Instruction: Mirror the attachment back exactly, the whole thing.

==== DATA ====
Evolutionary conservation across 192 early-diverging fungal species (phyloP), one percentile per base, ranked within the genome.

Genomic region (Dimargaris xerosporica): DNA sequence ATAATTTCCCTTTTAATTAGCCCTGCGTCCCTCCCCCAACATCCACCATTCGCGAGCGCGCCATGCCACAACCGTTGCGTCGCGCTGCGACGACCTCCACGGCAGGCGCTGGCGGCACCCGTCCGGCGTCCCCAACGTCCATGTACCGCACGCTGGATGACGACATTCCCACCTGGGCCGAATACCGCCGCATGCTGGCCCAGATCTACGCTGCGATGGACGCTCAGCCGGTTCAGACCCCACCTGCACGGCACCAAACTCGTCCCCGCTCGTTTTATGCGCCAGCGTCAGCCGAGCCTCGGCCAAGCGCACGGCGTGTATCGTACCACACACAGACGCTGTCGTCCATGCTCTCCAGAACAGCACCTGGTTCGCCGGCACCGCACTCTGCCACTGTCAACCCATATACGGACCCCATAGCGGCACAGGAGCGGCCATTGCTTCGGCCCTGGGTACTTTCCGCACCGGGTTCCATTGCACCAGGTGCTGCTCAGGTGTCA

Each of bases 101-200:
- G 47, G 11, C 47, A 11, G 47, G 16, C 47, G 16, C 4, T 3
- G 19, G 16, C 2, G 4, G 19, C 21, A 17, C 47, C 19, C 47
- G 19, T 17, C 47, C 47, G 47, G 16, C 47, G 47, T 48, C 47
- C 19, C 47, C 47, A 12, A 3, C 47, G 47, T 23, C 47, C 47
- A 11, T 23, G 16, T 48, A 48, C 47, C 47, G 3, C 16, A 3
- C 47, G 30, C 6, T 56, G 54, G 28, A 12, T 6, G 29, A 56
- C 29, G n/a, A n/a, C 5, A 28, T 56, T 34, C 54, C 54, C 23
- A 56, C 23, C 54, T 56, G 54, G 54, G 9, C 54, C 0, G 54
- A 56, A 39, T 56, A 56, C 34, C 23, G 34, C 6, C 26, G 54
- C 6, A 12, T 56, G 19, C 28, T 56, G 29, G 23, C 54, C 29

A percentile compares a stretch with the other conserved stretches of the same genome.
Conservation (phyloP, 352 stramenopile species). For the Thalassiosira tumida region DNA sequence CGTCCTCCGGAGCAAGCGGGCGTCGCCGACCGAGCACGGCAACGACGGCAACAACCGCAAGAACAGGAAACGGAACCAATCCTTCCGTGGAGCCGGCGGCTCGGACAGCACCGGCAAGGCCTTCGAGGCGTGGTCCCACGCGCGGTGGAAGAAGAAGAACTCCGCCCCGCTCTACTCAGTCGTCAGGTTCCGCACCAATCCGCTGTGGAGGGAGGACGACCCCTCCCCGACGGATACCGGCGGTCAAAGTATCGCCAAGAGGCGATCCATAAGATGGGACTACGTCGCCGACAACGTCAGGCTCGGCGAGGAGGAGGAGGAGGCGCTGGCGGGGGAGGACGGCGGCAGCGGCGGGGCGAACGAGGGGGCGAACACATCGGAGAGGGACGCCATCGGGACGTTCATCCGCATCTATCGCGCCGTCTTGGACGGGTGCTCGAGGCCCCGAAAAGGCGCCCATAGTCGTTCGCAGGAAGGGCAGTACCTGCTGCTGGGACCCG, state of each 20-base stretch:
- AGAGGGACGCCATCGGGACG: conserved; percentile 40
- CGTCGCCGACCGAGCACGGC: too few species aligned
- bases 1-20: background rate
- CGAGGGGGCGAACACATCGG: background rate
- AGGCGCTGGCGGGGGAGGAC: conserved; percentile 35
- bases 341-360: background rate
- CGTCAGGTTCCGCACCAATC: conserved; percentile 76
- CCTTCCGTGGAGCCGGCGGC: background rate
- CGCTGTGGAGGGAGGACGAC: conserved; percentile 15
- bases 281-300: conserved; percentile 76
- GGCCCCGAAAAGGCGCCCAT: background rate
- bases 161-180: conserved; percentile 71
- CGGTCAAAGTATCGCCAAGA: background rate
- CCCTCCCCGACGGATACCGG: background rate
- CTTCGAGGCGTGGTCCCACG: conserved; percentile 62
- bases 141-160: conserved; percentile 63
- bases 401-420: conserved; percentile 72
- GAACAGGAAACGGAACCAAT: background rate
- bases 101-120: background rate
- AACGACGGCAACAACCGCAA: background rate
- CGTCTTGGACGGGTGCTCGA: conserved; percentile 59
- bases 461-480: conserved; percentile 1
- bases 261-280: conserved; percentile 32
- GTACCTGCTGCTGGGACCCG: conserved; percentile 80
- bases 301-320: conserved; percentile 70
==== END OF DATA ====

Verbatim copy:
Evolutionary conservation across 192 early-diverging fungal species (phyloP), one percentile per base, ranked within the genome.

Genomic region (Dimargaris xerosporica): DNA sequence ATAATTTCCCTTTTAATTAGCCCTGCGTCCCTCCCCCAACATCCACCATTCGCGAGCGCGCCATGCCACAACCGTTGCGTCGCGCTGCGACGACCTCCACGGCAGGCGCTGGCGGCACCCGTCCGGCGTCCCCAACGTCCATGTACCGCACGCTGGATGACGACATTCCCACCTGGGCCGAATACCGCCGCATGCTGGCCCAGATCTACGCTGCGATGGACGCTCAGCCGGTTCAGACCCCACCTGCACGGCACCAAACTCGTCCCCGCTCGTTTTATGCGCCAGCGTCAGCCGAGCCTCGGCCAAGCGCACGGCGTGTATCGTACCACACACAGACGCTGTCGTCCATGCTCTCCAGAACAGCACCTGGTTCGCCGGCACCGCACTCTGCCACTGTCAACCCATATACGGACCCCATAGCGGCACAGGAGCGGCCATTGCTTCGGCCCTGGGTACTTTCCGCACCGGGTTCCATTGCACCAGGTGCTGCTCAGGTGTCA

Each of bases 101-200:
- G 47, G 11, C 47, A 11, G 47, G 16, C 47, G 16, C 4, T 3
- G 19, G 16, C 2, G 4, G 19, C 21, A 17, C 47, C 19, C 47
- G 19, T 17, C 47, C 47, G 47, G 16, C 47, G 47, T 48, C 47
- C 19, C 47, C 47, A 12, A 3, C 47, G 47, T 23, C 47, C 47
- A 11, T 23, G 16, T 48, A 48, C 47, C 47, G 3, C 16, A 3
- C 47, G 30, C 6, T 56, G 54, G 28, A 12, T 6, G 29, A 56
- C 29, G n/a, A n/a, C 5, A 28, T 56, T 34, C 54, C 54, C 23
- A 56, C 23, C 54, T 56, G 54, G 54, G 9, C 54, C 0, G 54
- A 56, A 39, T 56, A 56, C 34, C 23, G 34, C 6, C 26, G 54
- C 6, A 12, T 56, G 19, C 28, T 56, G 29, G 23, C 54, C 29

A percentile compares a stretch with the other conserved stretches of the same genome.
Conservation (phyloP, 352 stramenopile species). For the Thalassiosira tumida region DNA sequence CGTCCTCCGGAGCAAGCGGGCGTCGCCGACCGAGCACGGCAACGACGGCAACAACCGCAAGAACAGGAAACGGAACCAATCCTTCCGTGGAGCCGGCGGCTCGGACAGCACCGGCAAGGCCTTCGAGGCGTGGTCCCACGCGCGGTGGAAGAAGAAGAACTCCGCCCCGCTCTACTCAGTCGTCAGGTTCCGCACCAATCCGCTGTGGAGGGAGGACGACCCCTCCCCGACGGATACCGGCGGTCAAAGTATCGCCAAGAGGCGATCCATAAGATGGGACTACGTCGCCGACAACGTCAGGCTCGGCGAGGAGGAGGAGGAGGCGCTGGCGGGGGAGGACGGCGGCAGCGGCGGGGCGAACGAGGGGGCGAACACATCGGAGAGGGACGCCATCGGGACGTTCATCCGCATCTATCGCGCCGTCTTGGACGGGTGCTCGAGGCCCCGAAAAGGCGCCCATAGTCGTTCGCAGGAAGGGCAGTACCTGCTGCTGGGACCCG, state of each 20-base stretch:
- AGAGGGACGCCATCGGGACG: conserved; percentile 40
- CGTCGCCGACCGAGCACGGC: too few species aligned
- bases 1-20: background rate
- CGAGGGGGCGAACACATCGG: background rate
- AGGCGCTGGCGGGGGAGGAC: conserved; percentile 35
- bases 341-360: background rate
- CGTCAGGTTCCGCACCAATC: conserved; percentile 76
- CCTTCCGTGGAGCCGGCGGC: background rate
- CGCTGTGGAGGGAGGACGAC: conserved; percentile 15
- bases 281-300: conserved; percentile 76
- GGCCCCGAAAAGGCGCCCAT: background rate
- bases 161-180: conserved; percentile 71
- CGGTCAAAGTATCGCCAAGA: background rate
- CCCTCCCCGACGGATACCGG: background rate
- CTTCGAGGCGTGGTCCCACG: conserved; percentile 62
- bases 141-160: conserved; percentile 63
- bases 401-420: conserved; percentile 72
- GAACAGGAAACGGAACCAAT: background rate
- bases 101-120: background rate
- AACGACGGCAACAACCGCAA: background rate
- CGTCTTGGACGGGTGCTCGA: conserved; percentile 59
- bases 461-480: conserved; percentile 1
- bases 261-280: conserved; percentile 32
- GTACCTGCTGCTGGGACCCG: conserved; percentile 80
- bases 301-320: conserved; percentile 70